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Personal training and your accounts

Hadyn Luke posted this on Thursday 18th of September 2014 Hadyn Luke 18/09/2014

Tags: Client analysis

pt accountancy

Setting up on your own as a personal trainer or fitness instructor can be an exciting prospect as it allows you to choose your own hours, classes and clients. However, it also means that you have to take responsibility for your accounts.

While fitness professionals employed in the health and fitness industry, for example as a physical therapist or a sports centre manager, will have tax and National Insurance taken from their salaries at source, the self-employed, such as freelance personal trainers, must make the correct payments from their gross earnings.

Failing to follow the rules set out by Her Majesty’s Revenue & Customs (HMRC) can be an expensive mistake, which can land you with an unexpected bill or a fine.

Here are five tips that will help you set up as a self-employed personal trainer or fitness instructor.

1. Personal trainers should have an accountant

Trying to save money by not using an accountant will almost certainly be a false economy.

An accountant will prepare your annual accounts and advise you on when to file them and what you can put against tax, from equipment, such as kettlebells, mats or weights, to the mileage rate you can claim.

Most accountants will also offer tax planning for personal trainers to help you decide when to set up a limited company or register for VAT.

2. All fitness instructors should keep good records

The last thing you want as a personal trainer is to get to the end of the tax year and find that you don’t have the information you need to file your accounts.

Always ask for receipts and keep a regularly updated record of earnings. Fitness instructors should consider using an online accounting system, so all your income and outgoings are in one place, with useful graphs showing monthly income, profit and loss, and earnings from different clients – which will also help you analyse and develop your personal training business.

 3. Put money aside from your earnings as a fitness instructor

Because you are not taxed at source as a freelance fitness professional, you MUST put money aside as you go along, otherwise you could be faced with a tax bill you can’t pay.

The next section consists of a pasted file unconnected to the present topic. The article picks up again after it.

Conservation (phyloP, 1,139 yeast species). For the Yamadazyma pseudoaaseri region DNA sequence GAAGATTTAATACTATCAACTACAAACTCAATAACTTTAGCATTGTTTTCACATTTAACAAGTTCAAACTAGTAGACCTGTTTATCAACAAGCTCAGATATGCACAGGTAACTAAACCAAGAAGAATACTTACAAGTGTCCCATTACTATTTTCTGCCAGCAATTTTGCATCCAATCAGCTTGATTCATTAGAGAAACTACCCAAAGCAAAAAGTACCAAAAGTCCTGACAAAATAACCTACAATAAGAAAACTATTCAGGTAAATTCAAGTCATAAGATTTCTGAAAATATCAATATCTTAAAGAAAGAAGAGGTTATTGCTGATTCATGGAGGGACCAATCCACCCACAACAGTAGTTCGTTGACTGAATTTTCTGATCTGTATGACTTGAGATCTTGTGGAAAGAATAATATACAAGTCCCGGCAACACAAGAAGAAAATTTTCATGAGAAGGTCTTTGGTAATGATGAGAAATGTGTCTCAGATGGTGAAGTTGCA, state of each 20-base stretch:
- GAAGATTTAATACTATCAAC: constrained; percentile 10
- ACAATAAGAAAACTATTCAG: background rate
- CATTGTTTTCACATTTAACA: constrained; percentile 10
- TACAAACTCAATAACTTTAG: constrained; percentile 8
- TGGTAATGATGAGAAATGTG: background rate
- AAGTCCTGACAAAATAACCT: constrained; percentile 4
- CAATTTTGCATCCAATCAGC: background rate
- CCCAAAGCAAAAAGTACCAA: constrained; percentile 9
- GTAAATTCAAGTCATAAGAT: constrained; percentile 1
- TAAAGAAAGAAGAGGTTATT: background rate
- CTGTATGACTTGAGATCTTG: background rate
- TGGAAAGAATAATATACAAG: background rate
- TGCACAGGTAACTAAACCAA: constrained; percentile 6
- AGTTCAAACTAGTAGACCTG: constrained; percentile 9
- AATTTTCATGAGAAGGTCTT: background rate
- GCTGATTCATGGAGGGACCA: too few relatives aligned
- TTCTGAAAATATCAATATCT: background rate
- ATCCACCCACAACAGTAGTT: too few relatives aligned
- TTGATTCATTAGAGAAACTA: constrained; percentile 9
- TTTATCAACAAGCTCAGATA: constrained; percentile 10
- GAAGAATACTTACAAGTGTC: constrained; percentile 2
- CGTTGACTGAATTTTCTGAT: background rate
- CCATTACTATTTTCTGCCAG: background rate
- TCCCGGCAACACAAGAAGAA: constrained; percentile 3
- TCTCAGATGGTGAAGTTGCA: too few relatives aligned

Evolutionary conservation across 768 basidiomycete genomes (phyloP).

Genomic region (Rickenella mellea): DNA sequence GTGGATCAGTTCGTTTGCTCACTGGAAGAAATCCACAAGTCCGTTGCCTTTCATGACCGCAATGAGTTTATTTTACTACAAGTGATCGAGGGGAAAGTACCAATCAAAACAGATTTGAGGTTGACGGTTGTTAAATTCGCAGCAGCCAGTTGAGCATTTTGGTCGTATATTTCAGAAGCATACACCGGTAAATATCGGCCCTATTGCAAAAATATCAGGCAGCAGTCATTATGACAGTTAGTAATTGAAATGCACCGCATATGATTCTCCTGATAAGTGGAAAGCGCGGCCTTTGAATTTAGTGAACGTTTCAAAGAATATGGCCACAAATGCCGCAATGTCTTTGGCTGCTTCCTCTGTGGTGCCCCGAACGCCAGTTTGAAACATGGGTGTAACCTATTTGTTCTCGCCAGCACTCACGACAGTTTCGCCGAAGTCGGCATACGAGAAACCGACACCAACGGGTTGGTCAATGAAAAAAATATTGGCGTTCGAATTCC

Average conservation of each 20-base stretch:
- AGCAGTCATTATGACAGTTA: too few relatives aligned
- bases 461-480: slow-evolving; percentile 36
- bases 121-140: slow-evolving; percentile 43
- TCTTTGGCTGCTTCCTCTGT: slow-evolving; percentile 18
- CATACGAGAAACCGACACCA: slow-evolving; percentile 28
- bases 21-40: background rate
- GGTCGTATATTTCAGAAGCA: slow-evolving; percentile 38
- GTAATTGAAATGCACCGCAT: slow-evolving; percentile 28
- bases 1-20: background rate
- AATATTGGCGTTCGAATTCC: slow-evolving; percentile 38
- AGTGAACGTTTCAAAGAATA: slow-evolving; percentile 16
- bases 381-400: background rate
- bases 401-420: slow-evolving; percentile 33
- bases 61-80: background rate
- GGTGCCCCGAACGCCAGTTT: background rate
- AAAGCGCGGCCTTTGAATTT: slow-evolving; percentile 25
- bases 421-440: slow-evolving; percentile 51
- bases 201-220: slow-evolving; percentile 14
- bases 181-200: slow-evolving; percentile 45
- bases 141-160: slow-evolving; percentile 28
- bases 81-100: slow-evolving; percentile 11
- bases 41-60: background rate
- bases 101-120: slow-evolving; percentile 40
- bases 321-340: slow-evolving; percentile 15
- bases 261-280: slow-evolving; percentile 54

Every year, there is a set amount you can earn before paying tax (for April 2014 to April 2015 it’s £10,000). Over this amount, your earnings will be taxed at varying rates. Consult your accountant or check the HMRC website http://www.hmrc.gov.uk/rates/it.htm for updates.

When you register as a self-employed fitness professional, you’ll be told which National Insurance payments to make – usually be Class 2 NI directly to HMRC and Class 4 NI through self assessment, when you complete your tax return. Again, there’s full information on the HMRC website.

 4. Should a fitness professional register as a sole trader or set up a limited company?

Many fitness instructors and personal trainers are sole traders. However, if you are earning over a certain amount, or if you want to present a more professional face, it could be worth asking your accountant about the benefits of setting up a limited company.

By running your business as a limited company, you will limit your liabilities should anything go wrong and potentially save on your tax bill by paying yourself a combination of a salary and dividends.

Your accountant will be able to advise you whether and when it’s worth switching from sole trader status to setting up your own fitness training company.

5. When do personal trainers have to file accounts?

Sole trader

If you are a self-employed fitness instructor registered as a sole trader, your tax year will run from 6 April of one year to 5 April of the next. You will need to file your accounts by the following 31 October if you’re filing a paper form or by 31 January if you’re filing online.

Three things to bear in mind:

  1. Even if you don’t think you have earned enough to pay tax, you still have to file your accounts so the tax office has all the necessary information.
  2. Filing late can attract a fine.
  3. Every accountant has a rush of clients filing their accounts in January, so it’s a good idea to beat the rush by preparing yours between April and November.

Limited company

If you set up a limited fitness training company, your tax year will run from the month that you set it up to the same month the following year. Your accountant will be able to advise on when you need to prepare your accounts by and when you have to pay your tax and NI bills.

A word of advice – don’t ignore correspondence from HMRC if you are struggling with your tax bill, as they may be able to set up a payment schedule for you. Ignoring the problem may result in a fine and even a court summons. 

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